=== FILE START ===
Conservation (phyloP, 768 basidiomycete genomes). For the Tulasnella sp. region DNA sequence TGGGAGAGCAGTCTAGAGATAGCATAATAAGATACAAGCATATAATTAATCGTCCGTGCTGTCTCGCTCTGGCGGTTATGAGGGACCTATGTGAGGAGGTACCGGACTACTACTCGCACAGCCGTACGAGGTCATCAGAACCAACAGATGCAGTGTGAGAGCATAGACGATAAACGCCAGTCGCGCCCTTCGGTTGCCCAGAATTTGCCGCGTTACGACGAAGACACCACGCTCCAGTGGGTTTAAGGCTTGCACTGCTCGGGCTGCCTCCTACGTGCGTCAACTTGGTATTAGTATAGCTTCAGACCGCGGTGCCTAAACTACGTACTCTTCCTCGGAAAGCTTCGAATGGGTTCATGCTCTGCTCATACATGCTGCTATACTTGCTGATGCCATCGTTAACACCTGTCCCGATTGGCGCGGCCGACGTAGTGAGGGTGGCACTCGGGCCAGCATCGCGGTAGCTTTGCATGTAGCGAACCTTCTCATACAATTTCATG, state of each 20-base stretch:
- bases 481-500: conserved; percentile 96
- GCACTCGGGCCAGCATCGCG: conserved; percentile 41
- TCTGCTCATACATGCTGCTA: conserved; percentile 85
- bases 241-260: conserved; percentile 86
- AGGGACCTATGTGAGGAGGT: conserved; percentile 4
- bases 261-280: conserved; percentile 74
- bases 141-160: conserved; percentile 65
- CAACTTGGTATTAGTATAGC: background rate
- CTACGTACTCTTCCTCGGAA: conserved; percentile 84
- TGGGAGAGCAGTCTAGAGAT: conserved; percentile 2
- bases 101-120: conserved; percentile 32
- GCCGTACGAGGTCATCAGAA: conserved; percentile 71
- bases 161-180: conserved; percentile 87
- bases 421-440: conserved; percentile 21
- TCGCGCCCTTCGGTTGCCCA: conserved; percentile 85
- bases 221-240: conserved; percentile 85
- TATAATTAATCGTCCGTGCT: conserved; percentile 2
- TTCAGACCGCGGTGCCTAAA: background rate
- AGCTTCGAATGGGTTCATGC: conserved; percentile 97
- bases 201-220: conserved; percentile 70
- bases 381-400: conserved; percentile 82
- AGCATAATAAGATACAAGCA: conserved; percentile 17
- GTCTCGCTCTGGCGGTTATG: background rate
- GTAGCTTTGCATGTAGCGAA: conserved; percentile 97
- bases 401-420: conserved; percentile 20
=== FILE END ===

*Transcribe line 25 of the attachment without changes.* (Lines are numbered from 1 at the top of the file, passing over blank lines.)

- GTAGCTTTGCATGTAGCGAA: conserved; percentile 97